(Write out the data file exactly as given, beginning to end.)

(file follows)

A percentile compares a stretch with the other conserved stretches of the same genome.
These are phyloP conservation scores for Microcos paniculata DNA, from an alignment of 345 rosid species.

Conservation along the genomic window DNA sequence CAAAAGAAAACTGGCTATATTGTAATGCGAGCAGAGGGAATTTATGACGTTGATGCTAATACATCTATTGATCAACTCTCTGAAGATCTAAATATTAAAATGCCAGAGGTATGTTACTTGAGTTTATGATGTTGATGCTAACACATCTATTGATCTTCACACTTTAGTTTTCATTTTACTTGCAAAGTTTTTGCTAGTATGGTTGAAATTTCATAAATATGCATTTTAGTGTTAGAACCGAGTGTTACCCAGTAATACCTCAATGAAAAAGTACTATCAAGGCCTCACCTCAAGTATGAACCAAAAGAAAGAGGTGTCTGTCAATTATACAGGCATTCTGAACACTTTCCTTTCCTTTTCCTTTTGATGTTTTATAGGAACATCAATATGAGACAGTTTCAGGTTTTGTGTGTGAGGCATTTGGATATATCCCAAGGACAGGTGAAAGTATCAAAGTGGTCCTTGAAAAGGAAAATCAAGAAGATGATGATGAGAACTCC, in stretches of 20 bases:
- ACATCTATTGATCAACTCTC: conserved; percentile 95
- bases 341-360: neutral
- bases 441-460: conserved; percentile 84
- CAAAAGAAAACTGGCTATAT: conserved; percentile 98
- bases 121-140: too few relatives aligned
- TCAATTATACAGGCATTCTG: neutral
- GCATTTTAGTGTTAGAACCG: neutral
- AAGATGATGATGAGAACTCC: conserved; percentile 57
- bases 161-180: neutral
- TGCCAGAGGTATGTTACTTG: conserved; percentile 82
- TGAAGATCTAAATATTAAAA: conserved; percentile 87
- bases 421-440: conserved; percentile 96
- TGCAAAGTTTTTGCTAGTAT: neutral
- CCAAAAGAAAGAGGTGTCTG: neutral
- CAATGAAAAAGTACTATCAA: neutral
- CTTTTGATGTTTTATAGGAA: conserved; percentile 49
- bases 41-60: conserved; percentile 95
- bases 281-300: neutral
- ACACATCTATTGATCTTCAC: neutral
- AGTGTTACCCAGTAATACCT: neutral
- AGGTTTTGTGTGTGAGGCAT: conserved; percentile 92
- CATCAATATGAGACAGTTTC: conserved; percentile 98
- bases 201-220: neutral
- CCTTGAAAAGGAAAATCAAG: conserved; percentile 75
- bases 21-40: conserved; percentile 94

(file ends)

A percentile compares a stretch with the other conserved stretches of the same genome.
These are phyloP conservation scores for Microcos paniculata DNA, from an alignment of 345 rosid species.

Conservation along the genomic window DNA sequence CAAAAGAAAACTGGCTATATTGTAATGCGAGCAGAGGGAATTTATGACGTTGATGCTAATACATCTATTGATCAACTCTCTGAAGATCTAAATATTAAAATGCCAGAGGTATGTTACTTGAGTTTATGATGTTGATGCTAACACATCTATTGATCTTCACACTTTAGTTTTCATTTTACTTGCAAAGTTTTTGCTAGTATGGTTGAAATTTCATAAATATGCATTTTAGTGTTAGAACCGAGTGTTACCCAGTAATACCTCAATGAAAAAGTACTATCAAGGCCTCACCTCAAGTATGAACCAAAAGAAAGAGGTGTCTGTCAATTATACAGGCATTCTGAACACTTTCCTTTCCTTTTCCTTTTGATGTTTTATAGGAACATCAATATGAGACAGTTTCAGGTTTTGTGTGTGAGGCATTTGGATATATCCCAAGGACAGGTGAAAGTATCAAAGTGGTCCTTGAAAAGGAAAATCAAGAAGATGATGATGAGAACTCC, in stretches of 20 bases:
- ACATCTATTGATCAACTCTC: conserved; percentile 95
- bases 341-360: neutral
- bases 441-460: conserved; percentile 84
- CAAAAGAAAACTGGCTATAT: conserved; percentile 98
- bases 121-140: too few relatives aligned
- TCAATTATACAGGCATTCTG: neutral
- GCATTTTAGTGTTAGAACCG: neutral
- AAGATGATGATGAGAACTCC: conserved; percentile 57
- bases 161-180: neutral
- TGCCAGAGGTATGTTACTTG: conserved; percentile 82
- TGAAGATCTAAATATTAAAA: conserved; percentile 87
- bases 421-440: conserved; percentile 96
- TGCAAAGTTTTTGCTAGTAT: neutral
- CCAAAAGAAAGAGGTGTCTG: neutral
- CAATGAAAAAGTACTATCAA: neutral
- CTTTTGATGTTTTATAGGAA: conserved; percentile 49
- bases 41-60: conserved; percentile 95
- bases 281-300: neutral
- ACACATCTATTGATCTTCAC: neutral
- AGTGTTACCCAGTAATACCT: neutral
- AGGTTTTGTGTGTGAGGCAT: conserved; percentile 92
- CATCAATATGAGACAGTTTC: conserved; percentile 98
- bases 201-220: neutral
- CCTTGAAAAGGAAAATCAAG: conserved; percentile 75
- bases 21-40: conserved; percentile 94